I thought it could be a strong symbol and especially interesting because Britain didn’t have any Euroregions, but Wales would have to get permission from the UK government.
Wales said it would look into it but it wasn’t top priority at the time – then Brexit came along and the project seemed to move into the distance, as you need to be EU member states.
Can it not work with a state that is at least in the Council of Europe [which has 47 members and is separate from the EU]?
The main agreement must be between EU states, then you can bring in other regions.
The Brexit vote was traumatic to our partners in Wales and after it they asked about our proposal again, to find out how we could work together. We said to ourselves, why not do something with Ireland and then bring in Wales?
The legalities of a Euroregion are rather precise, so whether it will technically be a Euroregion in the end or not, I can’t say for sure, but in the first instance we are looking to create a strong partnership with Ireland, as we have with Wales. Wales already has a partnership with Ireland, so then we can look to do things together, the three of us. Our legal services will work on the technicalities. What complicates things is we don’t know what kind of Brexit we’re going to get.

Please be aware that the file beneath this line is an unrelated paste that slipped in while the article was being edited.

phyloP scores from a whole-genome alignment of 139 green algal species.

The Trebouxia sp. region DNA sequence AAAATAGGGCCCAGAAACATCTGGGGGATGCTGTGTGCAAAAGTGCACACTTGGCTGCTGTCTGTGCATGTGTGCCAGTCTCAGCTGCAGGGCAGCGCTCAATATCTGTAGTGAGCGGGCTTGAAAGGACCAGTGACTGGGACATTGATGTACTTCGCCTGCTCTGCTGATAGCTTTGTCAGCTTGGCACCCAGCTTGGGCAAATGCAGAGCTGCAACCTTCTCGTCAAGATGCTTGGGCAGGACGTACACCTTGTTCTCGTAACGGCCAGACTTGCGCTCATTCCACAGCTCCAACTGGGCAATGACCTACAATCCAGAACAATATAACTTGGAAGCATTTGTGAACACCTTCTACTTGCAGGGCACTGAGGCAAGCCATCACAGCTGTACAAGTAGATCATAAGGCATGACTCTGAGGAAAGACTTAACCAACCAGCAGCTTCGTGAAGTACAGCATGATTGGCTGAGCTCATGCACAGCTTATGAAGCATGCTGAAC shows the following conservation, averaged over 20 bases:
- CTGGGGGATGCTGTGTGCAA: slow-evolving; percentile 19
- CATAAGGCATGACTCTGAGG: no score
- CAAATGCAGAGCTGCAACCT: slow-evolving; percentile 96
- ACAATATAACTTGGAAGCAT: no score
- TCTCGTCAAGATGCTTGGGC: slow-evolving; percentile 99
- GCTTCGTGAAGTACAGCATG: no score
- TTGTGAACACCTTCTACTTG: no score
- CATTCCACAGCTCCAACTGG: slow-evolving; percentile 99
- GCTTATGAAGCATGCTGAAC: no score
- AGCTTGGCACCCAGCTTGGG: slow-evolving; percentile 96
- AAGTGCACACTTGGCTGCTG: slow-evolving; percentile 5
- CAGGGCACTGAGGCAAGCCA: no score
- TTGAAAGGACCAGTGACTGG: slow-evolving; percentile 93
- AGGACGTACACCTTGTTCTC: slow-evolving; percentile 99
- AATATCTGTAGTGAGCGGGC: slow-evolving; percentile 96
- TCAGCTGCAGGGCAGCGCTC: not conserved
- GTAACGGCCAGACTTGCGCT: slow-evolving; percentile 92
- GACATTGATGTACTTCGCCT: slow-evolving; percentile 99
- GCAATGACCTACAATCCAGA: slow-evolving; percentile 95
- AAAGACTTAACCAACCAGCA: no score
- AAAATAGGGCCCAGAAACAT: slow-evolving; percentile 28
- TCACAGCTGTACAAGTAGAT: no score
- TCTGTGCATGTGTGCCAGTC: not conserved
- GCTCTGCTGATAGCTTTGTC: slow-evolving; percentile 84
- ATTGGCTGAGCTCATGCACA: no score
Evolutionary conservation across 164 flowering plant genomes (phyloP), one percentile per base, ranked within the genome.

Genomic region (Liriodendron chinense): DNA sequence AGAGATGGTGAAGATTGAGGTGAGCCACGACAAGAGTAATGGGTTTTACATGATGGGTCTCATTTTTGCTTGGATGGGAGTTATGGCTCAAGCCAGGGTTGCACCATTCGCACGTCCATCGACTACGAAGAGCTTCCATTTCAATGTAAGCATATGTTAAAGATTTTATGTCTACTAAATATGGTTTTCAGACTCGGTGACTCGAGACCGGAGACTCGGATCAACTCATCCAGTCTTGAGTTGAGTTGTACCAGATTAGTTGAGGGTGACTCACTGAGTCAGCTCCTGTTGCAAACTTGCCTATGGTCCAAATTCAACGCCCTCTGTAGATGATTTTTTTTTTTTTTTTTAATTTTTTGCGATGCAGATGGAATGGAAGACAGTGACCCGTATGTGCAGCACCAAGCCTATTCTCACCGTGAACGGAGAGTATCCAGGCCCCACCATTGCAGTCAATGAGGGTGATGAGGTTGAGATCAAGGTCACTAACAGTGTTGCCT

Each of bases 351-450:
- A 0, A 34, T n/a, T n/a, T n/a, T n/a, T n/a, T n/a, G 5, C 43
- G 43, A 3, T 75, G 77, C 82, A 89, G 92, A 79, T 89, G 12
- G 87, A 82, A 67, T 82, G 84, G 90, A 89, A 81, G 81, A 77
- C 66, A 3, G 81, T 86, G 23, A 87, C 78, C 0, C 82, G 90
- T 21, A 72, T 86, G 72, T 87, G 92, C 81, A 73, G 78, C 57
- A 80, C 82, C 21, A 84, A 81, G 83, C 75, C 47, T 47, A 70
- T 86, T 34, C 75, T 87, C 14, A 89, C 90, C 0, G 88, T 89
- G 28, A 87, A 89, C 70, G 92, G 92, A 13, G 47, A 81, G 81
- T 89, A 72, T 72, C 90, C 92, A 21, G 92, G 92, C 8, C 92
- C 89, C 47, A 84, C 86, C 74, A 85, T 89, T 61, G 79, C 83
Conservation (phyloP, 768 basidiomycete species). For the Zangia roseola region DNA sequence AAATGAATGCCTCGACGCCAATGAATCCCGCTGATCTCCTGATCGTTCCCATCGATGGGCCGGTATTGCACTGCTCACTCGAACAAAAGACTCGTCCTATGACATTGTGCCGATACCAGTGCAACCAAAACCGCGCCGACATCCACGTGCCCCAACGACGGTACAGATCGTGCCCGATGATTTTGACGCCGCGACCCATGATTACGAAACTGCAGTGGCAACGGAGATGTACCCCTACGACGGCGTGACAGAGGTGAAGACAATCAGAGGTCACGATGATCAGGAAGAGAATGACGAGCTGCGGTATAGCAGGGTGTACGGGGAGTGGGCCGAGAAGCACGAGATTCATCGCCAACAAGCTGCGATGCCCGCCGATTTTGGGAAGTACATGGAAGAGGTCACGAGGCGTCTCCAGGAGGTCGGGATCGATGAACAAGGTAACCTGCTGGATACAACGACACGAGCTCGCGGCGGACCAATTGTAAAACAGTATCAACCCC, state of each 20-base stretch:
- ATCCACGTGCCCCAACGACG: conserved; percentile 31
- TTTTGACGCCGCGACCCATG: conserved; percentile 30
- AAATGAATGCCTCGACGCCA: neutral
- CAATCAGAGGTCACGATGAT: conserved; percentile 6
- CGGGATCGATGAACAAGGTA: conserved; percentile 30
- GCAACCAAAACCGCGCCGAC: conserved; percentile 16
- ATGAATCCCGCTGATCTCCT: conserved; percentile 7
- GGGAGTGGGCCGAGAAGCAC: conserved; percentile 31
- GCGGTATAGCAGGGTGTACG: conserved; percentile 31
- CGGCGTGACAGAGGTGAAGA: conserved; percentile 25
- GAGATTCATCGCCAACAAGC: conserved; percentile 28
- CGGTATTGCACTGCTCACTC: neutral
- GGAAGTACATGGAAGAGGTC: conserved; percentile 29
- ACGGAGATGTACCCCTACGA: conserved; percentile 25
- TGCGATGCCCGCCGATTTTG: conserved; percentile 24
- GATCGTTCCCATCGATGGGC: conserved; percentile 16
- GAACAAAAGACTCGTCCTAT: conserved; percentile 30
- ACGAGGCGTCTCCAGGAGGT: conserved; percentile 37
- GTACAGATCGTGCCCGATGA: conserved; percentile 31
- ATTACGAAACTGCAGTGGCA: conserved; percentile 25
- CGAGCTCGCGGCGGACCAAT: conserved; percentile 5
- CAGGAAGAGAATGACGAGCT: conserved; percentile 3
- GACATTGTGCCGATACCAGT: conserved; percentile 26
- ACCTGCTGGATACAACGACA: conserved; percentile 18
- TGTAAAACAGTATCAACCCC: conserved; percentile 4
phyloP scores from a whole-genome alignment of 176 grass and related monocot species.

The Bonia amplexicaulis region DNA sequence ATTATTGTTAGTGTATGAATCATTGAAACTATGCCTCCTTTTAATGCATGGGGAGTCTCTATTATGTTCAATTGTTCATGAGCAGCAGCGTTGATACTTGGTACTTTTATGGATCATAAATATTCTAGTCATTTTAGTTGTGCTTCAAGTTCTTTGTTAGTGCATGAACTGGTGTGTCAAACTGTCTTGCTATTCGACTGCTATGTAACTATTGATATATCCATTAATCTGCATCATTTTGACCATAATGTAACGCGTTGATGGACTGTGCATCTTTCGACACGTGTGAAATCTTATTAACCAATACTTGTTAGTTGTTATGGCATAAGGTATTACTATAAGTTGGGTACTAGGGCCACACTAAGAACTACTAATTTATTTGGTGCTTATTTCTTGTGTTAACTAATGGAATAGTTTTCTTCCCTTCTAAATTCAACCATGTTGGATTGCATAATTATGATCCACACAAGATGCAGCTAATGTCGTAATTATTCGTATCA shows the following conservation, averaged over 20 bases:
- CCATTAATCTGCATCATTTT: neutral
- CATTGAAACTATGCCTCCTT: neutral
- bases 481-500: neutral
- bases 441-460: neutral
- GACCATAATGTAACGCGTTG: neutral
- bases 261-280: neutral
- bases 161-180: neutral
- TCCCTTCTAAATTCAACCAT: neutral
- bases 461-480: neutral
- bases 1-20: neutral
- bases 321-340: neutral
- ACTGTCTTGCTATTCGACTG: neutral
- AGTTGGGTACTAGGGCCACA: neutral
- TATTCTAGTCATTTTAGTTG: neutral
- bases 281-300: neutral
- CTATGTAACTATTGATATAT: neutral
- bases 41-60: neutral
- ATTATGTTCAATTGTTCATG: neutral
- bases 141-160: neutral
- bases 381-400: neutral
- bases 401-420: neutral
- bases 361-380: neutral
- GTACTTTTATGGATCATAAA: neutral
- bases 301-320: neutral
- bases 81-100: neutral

What kinds of things would you want to do?
It might involve culture or research, for example. But we’ve just started to look at this question of what projects we can do, as a group of three. The will is there, but at the moment it’s just at a discussion stage.
Might marine co-operation be part of it?